At the beginning, I was attracted to cryptography because I was interested in the math aspect, as well as the social aspect of solving math problems with interesting people who made everything fun. That initial fascination, paired with being in a great place to study it, led me to where I am today.

Eventually, I learned that it’s not just fun and math, and that there are actually interesting applications of what I’m working on. This is actually why I’m still working on it all this time later, because I just haven’t run out of interesting places to apply this stuff.

Q: You were a winner of two Facebook requests for proposals: the Role of Applied Cryptography in a Privacy-Focused Advertising Ecosystem RFP and the Privacy Preserving Technologies RFP. What were your winning proposals about?

AL: My ads-focused proposal was entitled “Know your anonymous customer.” Let’s start with how a website — say, — turns content into money: by showing ads. When you click on an ad and buy something, the website that sent you there gets a small payment. At scale, these payments are what pays for the content you find online. The main issue here is that the websites you visit track your activities, and by tracking what you do, they are able to reward the sites that successfully showed you an ad.

My project is about finding a privacy-preserving approach to reward ad publishers — an approach that would not involve tracking a user’s activities but that would still allow reliable accountability when it comes to rewarding a website responsible for sending a customer to, say, a retailer that closed a sale with that customer. The idea is to use anonymous credentials: When you purchase something, your browser obtains a credential from the retailer that just received money from you. Your browser then communicates this credential, transformed in a special way, to whichever website sent you to the original retailer. The crux of the matter is that the transformed credential cannot be linked to the data issued by the retailer, so even if the website and retailer collude, they cannot tell that it was the same user.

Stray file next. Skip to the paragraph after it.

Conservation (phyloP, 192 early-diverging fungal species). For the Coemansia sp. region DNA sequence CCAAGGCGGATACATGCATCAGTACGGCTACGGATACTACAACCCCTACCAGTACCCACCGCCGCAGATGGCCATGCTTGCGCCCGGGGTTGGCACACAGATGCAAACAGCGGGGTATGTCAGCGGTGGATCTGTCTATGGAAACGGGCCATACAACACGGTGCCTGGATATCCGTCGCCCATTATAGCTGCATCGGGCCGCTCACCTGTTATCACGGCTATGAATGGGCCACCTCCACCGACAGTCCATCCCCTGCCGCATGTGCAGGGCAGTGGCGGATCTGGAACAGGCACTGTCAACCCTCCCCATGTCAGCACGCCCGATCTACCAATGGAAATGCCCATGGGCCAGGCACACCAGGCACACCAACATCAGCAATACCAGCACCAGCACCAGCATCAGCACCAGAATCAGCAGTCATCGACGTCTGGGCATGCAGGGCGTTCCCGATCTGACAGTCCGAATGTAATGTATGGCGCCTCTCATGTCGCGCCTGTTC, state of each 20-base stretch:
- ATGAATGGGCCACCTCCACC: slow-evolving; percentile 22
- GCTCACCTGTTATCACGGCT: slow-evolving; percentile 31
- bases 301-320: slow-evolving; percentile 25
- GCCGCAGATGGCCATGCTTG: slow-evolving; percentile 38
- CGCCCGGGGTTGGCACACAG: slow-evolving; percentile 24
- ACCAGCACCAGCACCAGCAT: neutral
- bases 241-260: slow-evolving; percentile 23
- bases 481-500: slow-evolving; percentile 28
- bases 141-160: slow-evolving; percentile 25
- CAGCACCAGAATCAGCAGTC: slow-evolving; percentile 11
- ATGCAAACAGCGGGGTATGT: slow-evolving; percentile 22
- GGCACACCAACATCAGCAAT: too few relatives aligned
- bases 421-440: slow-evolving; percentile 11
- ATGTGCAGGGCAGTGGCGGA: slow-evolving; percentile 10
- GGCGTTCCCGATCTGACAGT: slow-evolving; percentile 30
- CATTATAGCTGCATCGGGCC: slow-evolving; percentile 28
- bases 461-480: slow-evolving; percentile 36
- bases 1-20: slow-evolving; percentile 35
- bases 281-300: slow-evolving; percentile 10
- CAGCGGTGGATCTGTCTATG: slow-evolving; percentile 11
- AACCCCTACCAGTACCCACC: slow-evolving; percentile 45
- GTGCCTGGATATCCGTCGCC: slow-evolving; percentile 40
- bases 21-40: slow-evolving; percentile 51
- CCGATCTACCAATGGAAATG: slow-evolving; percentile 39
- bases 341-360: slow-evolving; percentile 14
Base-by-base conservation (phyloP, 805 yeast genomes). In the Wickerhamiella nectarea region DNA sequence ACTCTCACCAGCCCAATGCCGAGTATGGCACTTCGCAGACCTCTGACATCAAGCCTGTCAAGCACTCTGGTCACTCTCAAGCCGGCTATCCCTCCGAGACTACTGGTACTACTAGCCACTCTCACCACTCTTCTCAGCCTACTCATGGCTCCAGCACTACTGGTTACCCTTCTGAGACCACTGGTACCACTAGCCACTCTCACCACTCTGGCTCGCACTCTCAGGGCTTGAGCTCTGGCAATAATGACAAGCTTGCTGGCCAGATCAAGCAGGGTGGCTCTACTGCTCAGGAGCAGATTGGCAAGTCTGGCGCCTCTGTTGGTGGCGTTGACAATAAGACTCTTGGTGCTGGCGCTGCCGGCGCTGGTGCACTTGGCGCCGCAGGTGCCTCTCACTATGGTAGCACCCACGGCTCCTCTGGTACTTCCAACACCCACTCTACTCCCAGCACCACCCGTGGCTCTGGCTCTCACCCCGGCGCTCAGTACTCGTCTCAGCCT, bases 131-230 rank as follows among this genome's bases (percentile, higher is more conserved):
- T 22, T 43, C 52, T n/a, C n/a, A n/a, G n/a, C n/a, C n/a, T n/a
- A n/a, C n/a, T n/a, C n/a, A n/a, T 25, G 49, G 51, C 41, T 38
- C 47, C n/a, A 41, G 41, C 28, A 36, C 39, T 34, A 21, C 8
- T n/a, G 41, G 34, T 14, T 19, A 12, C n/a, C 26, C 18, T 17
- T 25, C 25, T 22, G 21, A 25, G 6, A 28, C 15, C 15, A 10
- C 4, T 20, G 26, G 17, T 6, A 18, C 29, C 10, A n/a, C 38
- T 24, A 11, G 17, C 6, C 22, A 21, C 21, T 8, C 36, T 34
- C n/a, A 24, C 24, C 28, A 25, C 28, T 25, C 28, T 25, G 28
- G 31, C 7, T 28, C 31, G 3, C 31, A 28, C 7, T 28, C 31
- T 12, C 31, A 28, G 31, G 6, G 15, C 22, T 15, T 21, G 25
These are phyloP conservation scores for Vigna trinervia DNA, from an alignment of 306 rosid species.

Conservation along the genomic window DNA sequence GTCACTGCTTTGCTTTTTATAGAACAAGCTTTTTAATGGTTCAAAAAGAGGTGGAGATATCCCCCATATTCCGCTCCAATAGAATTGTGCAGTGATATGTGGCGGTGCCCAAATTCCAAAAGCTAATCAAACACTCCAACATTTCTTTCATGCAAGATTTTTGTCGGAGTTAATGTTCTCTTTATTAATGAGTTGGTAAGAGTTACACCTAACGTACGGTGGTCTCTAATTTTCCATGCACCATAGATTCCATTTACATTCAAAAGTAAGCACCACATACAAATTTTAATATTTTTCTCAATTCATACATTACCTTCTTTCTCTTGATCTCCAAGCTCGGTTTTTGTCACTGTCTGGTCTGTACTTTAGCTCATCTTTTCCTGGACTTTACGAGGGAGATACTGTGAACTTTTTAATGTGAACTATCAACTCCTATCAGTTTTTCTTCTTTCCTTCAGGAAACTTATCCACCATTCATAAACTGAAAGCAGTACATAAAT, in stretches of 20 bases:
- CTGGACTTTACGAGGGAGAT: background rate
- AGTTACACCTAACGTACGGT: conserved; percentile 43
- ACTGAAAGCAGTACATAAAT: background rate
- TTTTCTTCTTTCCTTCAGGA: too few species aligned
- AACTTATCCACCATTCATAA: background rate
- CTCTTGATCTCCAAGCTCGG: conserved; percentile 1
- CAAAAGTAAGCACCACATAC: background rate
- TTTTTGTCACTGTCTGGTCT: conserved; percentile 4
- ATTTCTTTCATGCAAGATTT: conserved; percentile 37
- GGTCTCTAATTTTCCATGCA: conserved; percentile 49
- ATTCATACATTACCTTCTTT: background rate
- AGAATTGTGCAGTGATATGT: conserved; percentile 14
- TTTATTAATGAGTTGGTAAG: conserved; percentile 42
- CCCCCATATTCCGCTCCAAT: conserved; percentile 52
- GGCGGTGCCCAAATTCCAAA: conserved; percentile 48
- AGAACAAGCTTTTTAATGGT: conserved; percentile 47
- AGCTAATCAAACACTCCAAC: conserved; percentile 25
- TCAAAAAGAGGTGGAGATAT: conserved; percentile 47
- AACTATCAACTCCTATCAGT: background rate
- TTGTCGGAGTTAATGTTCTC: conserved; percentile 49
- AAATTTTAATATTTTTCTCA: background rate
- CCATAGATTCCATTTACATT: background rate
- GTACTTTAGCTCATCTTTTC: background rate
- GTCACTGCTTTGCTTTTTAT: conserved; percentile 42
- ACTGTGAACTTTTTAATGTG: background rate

My other proposal, which I coauthored with Foteini Baldimtsi from George Mason University, was about private user authentication and anonymous credentials on Facebook’s Libra blockchain. The nature of a blockchain is that it’s very public, but you also want to protect everyone’s privacy, so our goal was to build cryptographic tools for maintaining privacy on the blockchain. Having the opportunity to work with Libra researchers on this project is very exciting.

The tools for both research projects are very similar in spirit, but the stories are different. Because the applications are different enough, you still need to do some original research to solve the problems. The motivations for both projects are achieving user privacy and protecting users.

Q: You recently spoke at Real World Cryptography (RWC). What was your presentation about?